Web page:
One court in Istanbul has caused YouTube to go dark in most of Turkey. The reason? Greeks and Turks acting out hundreds of years of conflict via the fun of user generated video. Most of it is classic 7th-grade school boy insults (i.e., You're gay! No I'm not, you're gay!) The BBC says these comments caused the ban. Another source says what really got to the Turks was a video of Greek soldiers singing warm and fuzzy tunes like:
"We will break off the Turks' heads and plant a cross in Hagia Sophia."
Of course, Greek soldiers have probably been singing this same marching song for so long that most current soldiers don't even understand half the lyrical references, but no mind, the London Times reports:
It is illegal to criticise either Ataturk or Turkishness in Turkey and the prosecutor’s office in Istanbul acted despite YouTube’s agreement to take down the offending videos....
...A spokesman from the Turkish Embassy in London said: “The videos included parts which insulted Mustafa Kemal Ataturk, our founding father. There is no explanation from the Turkish government, it was a court verdict. English profanities were placed on top of the Turkish flag and pictures of Ataturk.”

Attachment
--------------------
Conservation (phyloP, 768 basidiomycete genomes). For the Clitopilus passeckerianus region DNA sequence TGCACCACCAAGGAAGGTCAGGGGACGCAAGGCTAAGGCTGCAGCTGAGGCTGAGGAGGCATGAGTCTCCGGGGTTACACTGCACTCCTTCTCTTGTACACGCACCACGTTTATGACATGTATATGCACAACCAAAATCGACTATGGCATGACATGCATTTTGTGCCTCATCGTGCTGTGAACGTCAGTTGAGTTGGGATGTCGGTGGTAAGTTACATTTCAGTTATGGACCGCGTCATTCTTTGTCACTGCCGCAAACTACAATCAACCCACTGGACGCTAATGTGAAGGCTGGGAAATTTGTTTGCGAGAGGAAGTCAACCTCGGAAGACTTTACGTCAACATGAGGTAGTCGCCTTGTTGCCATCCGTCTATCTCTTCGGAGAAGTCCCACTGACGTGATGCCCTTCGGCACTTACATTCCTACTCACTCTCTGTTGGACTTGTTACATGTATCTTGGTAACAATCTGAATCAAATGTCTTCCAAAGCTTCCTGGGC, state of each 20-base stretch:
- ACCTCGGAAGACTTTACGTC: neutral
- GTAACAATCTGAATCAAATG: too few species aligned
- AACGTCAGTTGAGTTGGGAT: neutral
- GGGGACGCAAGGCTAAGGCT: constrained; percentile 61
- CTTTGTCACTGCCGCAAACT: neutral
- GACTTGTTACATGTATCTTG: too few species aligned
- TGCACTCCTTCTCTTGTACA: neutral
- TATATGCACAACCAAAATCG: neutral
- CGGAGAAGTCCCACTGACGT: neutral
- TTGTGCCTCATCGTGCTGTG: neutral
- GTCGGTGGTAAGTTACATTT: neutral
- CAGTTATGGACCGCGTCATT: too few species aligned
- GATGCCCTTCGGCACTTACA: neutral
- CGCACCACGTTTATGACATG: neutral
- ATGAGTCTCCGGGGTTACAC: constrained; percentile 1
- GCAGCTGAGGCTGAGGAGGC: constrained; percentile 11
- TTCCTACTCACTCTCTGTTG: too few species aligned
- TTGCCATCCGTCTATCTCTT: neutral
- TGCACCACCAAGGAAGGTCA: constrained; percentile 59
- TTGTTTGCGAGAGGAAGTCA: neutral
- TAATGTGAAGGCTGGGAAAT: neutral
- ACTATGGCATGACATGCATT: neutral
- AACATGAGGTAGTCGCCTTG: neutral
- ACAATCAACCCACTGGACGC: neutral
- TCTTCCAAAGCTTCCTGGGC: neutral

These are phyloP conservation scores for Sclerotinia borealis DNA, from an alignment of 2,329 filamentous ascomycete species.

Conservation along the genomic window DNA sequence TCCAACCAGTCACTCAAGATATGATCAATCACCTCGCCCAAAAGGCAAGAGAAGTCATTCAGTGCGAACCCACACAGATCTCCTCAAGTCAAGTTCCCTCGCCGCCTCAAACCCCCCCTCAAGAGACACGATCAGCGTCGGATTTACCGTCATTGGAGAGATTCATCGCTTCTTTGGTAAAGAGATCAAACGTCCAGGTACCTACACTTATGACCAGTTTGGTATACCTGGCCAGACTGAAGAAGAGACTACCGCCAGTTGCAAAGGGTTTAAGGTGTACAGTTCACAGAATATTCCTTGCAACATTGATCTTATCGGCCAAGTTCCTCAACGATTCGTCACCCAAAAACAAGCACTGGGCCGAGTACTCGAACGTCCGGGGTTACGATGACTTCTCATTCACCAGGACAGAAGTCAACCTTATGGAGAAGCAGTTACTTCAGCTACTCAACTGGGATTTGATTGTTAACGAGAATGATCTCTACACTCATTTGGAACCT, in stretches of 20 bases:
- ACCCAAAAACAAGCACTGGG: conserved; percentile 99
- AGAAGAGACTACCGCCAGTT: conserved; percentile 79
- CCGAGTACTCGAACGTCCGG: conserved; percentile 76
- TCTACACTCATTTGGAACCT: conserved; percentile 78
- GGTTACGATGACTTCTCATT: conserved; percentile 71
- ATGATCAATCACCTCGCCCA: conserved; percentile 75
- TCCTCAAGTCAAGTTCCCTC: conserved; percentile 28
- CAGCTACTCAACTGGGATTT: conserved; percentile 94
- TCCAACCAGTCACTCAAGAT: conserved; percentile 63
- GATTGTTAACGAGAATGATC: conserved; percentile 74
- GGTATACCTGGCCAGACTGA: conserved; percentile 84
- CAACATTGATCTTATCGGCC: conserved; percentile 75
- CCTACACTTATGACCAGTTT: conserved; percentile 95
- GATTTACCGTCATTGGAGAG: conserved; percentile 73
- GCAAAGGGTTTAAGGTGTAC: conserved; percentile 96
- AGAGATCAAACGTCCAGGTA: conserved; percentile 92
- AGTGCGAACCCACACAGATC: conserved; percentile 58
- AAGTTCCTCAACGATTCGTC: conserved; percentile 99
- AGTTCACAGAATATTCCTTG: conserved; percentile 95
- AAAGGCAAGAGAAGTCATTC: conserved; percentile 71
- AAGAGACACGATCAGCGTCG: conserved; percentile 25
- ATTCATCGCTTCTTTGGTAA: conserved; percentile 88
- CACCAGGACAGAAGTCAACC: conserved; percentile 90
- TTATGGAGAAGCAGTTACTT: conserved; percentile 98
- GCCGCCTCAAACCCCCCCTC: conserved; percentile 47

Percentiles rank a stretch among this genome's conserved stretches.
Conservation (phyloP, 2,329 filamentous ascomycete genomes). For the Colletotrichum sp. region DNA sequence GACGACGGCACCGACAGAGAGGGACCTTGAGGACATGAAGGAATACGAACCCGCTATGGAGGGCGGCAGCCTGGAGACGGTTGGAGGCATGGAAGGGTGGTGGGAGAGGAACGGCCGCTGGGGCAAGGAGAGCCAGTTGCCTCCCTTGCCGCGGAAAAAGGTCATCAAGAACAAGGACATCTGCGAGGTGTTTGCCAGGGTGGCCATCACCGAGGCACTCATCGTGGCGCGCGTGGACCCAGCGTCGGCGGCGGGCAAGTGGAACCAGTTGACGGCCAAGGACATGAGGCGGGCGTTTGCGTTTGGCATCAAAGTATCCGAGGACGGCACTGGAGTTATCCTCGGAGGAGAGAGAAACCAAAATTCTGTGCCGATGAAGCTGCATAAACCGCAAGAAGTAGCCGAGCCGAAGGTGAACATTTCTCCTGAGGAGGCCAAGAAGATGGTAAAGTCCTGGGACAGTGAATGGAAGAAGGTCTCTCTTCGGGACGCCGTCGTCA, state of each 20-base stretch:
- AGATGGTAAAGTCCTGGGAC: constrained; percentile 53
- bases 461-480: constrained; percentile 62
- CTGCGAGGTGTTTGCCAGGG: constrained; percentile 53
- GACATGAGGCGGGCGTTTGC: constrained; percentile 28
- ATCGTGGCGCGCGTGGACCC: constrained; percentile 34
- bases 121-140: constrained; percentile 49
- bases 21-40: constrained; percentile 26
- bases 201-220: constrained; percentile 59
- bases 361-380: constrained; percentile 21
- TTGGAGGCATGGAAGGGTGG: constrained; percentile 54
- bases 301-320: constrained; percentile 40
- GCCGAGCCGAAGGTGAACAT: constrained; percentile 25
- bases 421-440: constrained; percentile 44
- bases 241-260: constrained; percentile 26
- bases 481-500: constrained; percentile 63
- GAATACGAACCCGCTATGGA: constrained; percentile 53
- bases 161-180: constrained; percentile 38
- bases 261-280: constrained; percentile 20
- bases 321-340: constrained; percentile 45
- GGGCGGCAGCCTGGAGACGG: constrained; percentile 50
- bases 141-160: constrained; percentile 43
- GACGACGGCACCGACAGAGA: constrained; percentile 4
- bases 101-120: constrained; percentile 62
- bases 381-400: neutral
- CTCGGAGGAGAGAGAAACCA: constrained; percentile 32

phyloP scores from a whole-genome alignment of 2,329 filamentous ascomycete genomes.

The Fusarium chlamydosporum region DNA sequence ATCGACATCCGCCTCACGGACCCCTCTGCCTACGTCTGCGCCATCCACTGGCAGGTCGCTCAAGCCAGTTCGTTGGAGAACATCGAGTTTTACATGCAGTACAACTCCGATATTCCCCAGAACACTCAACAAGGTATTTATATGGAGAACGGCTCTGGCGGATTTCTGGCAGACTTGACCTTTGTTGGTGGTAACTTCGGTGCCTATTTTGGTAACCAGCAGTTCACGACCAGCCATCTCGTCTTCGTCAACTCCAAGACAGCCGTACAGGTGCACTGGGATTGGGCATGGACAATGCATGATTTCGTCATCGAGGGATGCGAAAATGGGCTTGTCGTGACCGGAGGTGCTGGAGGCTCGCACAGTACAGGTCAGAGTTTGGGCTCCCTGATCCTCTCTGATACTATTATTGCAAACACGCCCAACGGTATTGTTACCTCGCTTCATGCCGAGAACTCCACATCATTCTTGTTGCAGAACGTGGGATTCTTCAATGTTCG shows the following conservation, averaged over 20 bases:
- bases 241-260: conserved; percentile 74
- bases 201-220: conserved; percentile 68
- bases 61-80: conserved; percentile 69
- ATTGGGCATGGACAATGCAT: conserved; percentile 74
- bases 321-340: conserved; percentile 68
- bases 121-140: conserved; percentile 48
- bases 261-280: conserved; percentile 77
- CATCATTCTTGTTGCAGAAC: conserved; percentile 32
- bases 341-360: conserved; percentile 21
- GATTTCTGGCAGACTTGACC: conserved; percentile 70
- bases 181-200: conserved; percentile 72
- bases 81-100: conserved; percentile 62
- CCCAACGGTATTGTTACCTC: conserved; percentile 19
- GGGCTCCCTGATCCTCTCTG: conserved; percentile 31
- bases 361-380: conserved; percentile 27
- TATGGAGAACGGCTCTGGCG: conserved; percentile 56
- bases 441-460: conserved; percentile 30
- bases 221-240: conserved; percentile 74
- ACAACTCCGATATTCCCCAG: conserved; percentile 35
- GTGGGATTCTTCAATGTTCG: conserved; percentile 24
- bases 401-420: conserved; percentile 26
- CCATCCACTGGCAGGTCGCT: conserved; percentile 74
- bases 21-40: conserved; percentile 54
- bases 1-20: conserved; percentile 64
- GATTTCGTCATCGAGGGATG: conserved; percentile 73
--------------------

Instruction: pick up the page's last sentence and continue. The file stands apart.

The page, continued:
We are disappointed that YouTube has been blocked in Turkey. The Internet is an international phenomenon and while technology can bring great opportunity and access to information globally, it can also present new and unique cultural challenges. We respect the authorities in Turkey and are committed to working with them to resolve this. We should note, however, that the video in question is no longer on the site.
This comes weeks after there were calls in India to ban YouTube because of pole-dance by a NY Indian-national comedian dressed as Gandhi. YouTube never went down in India and the video is still up. Yet, paradoxically, YouTube took down a video of someone quoting violent text in (a version of) the Koran.
The bottom line on all of this is....
All this stupidity existed before YouTube, before the TV and before electricity. The 2007 version of the mirror is merely allowing society to see the best and worst of people much easier. Theoretically, seeing truth is better than denying it.
Those Greek soldiers mindlessly singing an old anti-Turkish song that they probably were forced to learn in basic training would still be singing the racist anthem if it weren't for some zealot posting a video of them. Now, there is an investigation in Athens and red-faces all around.
Yet, some Turkish and Australian leaders prefer the See No Evil approach that equates to See Nothing for an entire country and millions of kids.
All this tip-of-the-spear online video regulatory talk reminds us that copyright battles can be settled over time in reasonable business forums. Yet, content battles will live on and get more divisive as the impact of a pervasive online video medium grows and as vocal minorities exert attempts to shape content to meet their own standards.
See our post: It's the Content, Imbécile! for more.